Monday, June 09, 2008
Caryl Churchill’s “A Number,” now at Capitol Stage in Sacramento has been called the first 21st Century play, for, indeed, it deals with subjects that at one time seemed a part of science fiction, and now are at least possible, if on the distant horizon.
The characters are “Father” (Loren Taylor) and “Son” (Gillen Morrison) and the subject is human cloning, a subject which asks many questions, not the least of which is – who are we, really? Are we our DNA? Are we the products of our upbringing? And the ever popular “Nature vs. nurture?”
Son has just discovered that he has been cloned. That there are “a number” of clones and he realizes that he doesn’t know whether he’s a clone, or the original. Surely he must be the original. He feels like the original.
In an opening dialog which has all the rapid-fire crispness of a ping pong game, we watch Son’s deepening confusion and father’s growing anger that the hospital should take such liberties. They circle the stage like a couple of prize fighters, son gradually seeing the positive aspects of there being more than one of him, father seizing the opportunity to get “a lot of money” from the hospital, son seeing the down side of cloning–who is he? And how many others are there?
Father tries to explain how a clone might have been made–maybe when son was born, or maybe when he broke his leg and was in the hospital. Maybe they took scrapings of his skin.
He’s all for profiting from the illegal use of his son’s DNA. “They’ve damaged your uniqueness, weakened your identity...”
As the discussion progresses, father’s story began to crumble and he begins to reveal that he’s not as innocent as he first stated. In fact, his wife and son were killed in an auto accident and he was so distraught at losing his beloved son that he agreed to have him cloned.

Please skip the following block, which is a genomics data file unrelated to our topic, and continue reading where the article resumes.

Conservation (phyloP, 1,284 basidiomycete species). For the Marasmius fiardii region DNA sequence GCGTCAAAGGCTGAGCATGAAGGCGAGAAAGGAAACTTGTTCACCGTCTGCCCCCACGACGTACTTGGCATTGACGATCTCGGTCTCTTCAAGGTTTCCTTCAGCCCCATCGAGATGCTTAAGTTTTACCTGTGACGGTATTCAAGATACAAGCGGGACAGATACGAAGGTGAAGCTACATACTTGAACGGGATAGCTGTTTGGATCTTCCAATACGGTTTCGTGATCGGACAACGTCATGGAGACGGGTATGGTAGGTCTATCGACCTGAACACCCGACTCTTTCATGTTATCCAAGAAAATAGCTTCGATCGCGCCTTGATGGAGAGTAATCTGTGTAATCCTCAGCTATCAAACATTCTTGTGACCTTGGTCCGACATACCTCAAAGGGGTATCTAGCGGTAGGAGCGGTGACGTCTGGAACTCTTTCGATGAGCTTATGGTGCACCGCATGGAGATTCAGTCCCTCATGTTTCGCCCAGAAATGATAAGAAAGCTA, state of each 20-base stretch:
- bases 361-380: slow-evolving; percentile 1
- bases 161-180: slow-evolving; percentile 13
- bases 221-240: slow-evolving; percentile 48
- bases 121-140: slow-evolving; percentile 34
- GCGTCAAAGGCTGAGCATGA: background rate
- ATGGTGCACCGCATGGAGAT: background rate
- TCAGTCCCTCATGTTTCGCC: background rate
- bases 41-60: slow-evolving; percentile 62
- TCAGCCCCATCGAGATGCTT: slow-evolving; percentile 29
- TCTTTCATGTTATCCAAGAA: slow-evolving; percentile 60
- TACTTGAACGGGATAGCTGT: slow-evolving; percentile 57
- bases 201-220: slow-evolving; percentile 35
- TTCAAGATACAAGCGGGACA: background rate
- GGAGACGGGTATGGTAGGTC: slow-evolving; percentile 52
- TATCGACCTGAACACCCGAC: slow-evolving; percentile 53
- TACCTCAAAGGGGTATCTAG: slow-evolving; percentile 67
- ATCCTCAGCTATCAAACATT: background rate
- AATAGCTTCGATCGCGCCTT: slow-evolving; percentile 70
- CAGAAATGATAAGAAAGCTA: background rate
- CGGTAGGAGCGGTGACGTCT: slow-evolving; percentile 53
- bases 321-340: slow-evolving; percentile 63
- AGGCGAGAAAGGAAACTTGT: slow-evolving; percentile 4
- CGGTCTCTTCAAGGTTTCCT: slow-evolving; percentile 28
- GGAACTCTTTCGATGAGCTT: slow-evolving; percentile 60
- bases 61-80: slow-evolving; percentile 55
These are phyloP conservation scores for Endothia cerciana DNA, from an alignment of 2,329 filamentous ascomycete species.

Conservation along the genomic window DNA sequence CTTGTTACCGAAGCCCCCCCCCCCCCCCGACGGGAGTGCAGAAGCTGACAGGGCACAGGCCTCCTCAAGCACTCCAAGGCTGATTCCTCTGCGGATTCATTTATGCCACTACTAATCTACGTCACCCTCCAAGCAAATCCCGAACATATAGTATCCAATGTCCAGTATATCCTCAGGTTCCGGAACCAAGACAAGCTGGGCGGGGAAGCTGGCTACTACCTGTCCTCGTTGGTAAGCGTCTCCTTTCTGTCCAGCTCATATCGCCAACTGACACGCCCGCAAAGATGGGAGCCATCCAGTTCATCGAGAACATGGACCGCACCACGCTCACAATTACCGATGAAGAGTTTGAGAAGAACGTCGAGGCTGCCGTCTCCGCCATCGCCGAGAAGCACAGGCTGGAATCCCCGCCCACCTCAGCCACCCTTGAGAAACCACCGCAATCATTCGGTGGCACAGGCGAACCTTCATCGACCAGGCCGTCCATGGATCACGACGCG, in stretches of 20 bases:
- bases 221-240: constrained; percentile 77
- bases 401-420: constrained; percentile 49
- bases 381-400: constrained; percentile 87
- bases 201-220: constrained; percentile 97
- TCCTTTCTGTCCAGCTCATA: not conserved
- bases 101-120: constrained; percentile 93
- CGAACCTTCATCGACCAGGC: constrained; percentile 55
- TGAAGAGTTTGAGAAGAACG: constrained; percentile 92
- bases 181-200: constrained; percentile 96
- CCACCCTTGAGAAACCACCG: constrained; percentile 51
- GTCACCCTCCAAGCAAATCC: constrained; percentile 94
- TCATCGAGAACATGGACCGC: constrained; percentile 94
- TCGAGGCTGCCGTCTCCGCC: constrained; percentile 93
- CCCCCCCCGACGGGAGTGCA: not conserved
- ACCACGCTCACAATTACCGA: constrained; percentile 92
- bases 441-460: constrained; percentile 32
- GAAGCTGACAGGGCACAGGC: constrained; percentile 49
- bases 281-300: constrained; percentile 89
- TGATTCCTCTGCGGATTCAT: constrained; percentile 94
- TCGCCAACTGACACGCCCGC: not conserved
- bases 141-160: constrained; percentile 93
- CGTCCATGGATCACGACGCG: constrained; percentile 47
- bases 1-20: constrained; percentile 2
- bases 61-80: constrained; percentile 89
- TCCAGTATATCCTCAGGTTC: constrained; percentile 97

Or is that really the story?
The piece is only 65 minutes long, but director Stephanie Gularte makes certain that it is a roller coaster ride from start to finish.
Morrison has the opportunity to stretch his acting chops to become three very different personalities, as first one, and then another of the clones (or is one of them the original?) interacts with Father, each expressing his own feeling about the cloning experiment..
Each discussion with Father reveals a bit more of father’s story and wipes away the warmhearted person we saw in the opening moments of the play. Taylor’s performance matches Morrison’s in its multi-faceted complexity.
Apparently mother died under questionable circumstances–was it an auto accident? Did she commit suicide? Was it something else? Father becomes more and more evasive on the subject. We eventually discover that he apparently botched the fathering of his young son and he wants a second chance, hence the cloning.
But what became of the original? Was he killed, as the father first states, or did he survive? And if he survived, where has he been all these years?
Jonathan Williams’ somewhat stark set (a couch and some light-filled columns) adds to the futuristic feel of the play, along with Steve Decker’s lighting design, creating the mood for each meeting with a subsequent clone. Brad Thompson’s sound design, with its relentless heart beat, adds an element of suspense.
Capitol Stage’s production of “A Number” will be one that you will long remember.